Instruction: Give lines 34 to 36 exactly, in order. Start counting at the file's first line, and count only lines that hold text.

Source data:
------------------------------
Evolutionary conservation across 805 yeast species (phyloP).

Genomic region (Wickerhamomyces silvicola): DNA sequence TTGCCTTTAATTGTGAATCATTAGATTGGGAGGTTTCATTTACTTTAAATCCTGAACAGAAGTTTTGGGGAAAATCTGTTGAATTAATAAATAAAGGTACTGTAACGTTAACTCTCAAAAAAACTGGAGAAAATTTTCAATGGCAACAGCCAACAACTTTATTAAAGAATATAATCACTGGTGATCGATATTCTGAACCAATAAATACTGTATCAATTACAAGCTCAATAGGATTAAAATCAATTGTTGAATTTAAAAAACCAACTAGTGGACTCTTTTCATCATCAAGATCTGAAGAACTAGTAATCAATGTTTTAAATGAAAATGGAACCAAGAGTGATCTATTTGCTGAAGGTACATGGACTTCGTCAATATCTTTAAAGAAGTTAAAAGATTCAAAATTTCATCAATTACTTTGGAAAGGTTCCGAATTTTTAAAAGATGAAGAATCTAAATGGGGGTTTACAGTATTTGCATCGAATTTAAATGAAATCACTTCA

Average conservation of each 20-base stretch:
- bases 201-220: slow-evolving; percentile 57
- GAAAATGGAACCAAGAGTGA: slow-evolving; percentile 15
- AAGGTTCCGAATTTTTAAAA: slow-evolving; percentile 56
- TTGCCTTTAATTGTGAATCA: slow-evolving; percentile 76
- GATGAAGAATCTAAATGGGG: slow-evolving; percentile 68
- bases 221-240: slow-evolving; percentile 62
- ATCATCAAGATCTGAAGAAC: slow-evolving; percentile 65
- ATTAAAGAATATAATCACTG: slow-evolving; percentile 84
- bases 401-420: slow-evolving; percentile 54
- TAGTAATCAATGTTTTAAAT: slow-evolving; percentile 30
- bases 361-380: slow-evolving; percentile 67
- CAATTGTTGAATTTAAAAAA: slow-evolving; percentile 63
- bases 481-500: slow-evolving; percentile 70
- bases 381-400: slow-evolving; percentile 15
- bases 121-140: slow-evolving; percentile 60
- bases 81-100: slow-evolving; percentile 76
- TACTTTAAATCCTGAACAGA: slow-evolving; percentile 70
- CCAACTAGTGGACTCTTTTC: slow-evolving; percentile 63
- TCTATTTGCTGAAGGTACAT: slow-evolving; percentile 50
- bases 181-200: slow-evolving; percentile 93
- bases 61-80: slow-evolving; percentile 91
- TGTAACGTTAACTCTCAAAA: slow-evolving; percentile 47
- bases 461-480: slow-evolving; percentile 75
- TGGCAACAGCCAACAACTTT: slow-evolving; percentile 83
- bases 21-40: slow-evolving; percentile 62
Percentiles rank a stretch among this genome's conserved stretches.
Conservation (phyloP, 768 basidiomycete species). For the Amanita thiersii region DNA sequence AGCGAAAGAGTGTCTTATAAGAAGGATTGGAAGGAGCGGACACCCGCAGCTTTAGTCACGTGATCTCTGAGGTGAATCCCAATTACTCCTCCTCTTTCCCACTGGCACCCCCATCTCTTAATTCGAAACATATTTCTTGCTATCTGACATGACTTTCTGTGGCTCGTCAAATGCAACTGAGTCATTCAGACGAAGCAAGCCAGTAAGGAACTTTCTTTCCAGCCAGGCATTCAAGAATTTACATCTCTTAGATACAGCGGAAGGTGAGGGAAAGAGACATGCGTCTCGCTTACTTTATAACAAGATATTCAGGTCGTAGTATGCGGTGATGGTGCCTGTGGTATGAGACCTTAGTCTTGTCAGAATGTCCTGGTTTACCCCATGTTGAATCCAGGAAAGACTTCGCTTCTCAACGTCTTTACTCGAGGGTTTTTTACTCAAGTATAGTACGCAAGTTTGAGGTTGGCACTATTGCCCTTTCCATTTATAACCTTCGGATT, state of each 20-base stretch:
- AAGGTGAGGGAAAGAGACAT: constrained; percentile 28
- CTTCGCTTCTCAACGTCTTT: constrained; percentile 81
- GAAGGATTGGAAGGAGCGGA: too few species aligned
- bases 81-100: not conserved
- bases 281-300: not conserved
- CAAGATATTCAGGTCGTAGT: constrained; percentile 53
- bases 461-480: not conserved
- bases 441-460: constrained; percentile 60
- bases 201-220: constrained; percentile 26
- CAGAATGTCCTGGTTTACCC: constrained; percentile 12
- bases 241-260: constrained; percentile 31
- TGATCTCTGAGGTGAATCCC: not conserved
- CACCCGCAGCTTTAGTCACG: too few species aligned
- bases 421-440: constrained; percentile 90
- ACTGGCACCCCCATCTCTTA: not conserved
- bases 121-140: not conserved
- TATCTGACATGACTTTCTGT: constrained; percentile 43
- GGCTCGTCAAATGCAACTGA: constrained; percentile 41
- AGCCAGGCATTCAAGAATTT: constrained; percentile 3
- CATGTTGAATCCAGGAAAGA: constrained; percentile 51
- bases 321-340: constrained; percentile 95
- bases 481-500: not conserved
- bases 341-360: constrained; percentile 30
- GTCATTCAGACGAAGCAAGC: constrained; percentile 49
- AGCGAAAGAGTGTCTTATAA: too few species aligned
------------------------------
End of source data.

- bases 81-100: not conserved
- bases 281-300: not conserved
- CAAGATATTCAGGTCGTAGT: constrained; percentile 53